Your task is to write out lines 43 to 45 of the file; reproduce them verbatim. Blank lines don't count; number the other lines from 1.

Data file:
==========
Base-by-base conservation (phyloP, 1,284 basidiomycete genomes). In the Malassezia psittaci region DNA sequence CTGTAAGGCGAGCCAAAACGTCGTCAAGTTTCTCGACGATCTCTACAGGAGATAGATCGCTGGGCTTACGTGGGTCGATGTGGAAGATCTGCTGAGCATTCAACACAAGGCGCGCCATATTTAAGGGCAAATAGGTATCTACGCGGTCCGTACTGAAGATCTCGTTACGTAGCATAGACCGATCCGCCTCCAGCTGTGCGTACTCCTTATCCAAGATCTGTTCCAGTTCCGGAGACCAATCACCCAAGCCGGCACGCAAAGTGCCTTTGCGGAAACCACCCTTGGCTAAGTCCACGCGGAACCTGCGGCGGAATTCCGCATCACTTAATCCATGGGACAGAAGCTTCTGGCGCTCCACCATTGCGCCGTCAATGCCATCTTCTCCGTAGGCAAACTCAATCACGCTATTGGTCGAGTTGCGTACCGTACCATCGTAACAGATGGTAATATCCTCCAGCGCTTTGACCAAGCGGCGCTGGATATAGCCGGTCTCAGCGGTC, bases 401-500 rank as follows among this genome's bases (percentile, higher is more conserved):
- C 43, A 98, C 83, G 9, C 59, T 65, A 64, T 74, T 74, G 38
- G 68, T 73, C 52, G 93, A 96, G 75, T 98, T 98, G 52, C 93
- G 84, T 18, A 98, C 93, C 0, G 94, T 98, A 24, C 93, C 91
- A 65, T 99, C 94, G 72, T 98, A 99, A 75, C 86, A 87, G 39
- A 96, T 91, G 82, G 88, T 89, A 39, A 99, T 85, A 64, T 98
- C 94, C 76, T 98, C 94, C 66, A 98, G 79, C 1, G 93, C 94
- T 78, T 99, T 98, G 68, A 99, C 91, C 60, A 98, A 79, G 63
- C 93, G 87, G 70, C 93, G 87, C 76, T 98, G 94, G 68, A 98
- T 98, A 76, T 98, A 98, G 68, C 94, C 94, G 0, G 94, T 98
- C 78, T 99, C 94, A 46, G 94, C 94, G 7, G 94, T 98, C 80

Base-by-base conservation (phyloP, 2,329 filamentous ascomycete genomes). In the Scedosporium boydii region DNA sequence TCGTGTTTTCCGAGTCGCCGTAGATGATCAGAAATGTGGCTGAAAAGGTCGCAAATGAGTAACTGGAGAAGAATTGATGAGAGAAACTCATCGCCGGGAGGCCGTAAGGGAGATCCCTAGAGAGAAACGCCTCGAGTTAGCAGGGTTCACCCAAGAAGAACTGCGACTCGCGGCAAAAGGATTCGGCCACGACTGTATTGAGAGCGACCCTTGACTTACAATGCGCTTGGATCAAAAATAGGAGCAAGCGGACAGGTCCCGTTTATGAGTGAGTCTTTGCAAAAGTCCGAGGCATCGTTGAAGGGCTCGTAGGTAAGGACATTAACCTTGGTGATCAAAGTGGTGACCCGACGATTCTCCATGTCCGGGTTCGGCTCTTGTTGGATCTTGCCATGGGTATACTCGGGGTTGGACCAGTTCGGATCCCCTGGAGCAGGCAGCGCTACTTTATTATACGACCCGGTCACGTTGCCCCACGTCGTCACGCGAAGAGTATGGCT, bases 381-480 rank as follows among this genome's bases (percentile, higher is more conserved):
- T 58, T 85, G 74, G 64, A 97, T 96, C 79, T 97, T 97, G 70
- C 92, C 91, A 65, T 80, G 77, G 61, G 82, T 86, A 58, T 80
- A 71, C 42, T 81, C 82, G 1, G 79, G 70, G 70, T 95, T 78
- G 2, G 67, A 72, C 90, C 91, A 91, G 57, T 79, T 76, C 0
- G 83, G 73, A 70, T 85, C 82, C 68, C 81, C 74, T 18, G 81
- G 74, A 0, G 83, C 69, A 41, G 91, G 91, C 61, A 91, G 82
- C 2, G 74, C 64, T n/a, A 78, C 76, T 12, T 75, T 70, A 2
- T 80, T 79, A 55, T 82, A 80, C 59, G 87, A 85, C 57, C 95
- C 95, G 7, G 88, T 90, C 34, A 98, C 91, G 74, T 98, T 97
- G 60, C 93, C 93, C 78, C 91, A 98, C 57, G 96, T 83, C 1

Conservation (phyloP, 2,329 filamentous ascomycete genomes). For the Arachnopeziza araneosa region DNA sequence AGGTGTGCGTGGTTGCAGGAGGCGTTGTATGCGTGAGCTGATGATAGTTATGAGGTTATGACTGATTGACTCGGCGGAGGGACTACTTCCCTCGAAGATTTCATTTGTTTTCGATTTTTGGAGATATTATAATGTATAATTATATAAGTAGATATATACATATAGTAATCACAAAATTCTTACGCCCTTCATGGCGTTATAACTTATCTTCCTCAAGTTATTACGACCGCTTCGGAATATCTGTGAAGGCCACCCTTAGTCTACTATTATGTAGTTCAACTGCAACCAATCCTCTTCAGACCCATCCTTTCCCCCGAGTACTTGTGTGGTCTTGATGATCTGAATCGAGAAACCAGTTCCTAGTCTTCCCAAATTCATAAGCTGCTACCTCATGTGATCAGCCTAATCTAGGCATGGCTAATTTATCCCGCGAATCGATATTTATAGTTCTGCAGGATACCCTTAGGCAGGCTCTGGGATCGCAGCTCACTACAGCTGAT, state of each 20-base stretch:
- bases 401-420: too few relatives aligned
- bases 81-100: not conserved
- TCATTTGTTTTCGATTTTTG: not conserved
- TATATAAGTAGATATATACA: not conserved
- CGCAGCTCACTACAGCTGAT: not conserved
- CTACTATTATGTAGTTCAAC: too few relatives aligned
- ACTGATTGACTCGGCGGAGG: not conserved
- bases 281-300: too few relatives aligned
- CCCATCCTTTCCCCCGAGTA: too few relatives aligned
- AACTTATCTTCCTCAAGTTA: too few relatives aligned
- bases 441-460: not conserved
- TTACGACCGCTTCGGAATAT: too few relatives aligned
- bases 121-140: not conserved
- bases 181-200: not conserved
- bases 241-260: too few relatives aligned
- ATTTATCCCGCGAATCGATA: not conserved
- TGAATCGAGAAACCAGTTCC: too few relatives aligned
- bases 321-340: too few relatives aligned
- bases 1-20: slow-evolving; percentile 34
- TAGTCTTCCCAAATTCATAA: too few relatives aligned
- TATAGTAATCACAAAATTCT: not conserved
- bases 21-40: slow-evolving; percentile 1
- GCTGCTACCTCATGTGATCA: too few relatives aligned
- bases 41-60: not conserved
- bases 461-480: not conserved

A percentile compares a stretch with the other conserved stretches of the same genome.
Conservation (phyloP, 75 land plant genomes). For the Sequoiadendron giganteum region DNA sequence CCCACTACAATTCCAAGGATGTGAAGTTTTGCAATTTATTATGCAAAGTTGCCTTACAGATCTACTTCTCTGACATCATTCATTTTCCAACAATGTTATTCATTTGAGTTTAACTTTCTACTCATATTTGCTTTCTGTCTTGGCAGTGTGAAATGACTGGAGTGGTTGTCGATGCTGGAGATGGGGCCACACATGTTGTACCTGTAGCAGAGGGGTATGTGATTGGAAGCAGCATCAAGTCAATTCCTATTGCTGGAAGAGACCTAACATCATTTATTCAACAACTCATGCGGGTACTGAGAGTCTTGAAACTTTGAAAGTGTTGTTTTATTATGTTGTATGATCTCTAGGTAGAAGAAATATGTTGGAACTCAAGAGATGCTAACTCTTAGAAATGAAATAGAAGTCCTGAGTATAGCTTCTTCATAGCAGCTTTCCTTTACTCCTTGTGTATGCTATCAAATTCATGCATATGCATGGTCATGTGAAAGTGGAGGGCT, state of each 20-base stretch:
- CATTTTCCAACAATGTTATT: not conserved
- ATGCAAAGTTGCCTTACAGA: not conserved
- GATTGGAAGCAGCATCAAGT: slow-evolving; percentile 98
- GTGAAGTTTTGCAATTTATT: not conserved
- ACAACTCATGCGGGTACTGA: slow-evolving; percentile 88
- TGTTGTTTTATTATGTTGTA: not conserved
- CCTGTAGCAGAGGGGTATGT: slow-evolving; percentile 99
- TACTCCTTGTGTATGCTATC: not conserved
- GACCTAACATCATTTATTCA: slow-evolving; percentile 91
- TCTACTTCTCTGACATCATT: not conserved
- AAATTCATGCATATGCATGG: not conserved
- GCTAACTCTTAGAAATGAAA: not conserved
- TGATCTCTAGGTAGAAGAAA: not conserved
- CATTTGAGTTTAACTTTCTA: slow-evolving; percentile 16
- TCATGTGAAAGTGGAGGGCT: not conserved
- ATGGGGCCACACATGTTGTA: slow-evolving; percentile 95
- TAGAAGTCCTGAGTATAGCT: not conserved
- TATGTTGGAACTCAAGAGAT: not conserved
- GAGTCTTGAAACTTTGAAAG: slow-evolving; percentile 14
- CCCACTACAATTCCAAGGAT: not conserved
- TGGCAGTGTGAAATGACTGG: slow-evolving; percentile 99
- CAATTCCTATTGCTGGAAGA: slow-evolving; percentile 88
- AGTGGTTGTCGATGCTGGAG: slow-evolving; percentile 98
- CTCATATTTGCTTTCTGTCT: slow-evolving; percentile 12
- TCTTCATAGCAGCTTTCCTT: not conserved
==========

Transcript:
- TAGTCTTCCCAAATTCATAA: too few relatives aligned
- TATAGTAATCACAAAATTCT: not conserved
- bases 21-40: slow-evolving; percentile 1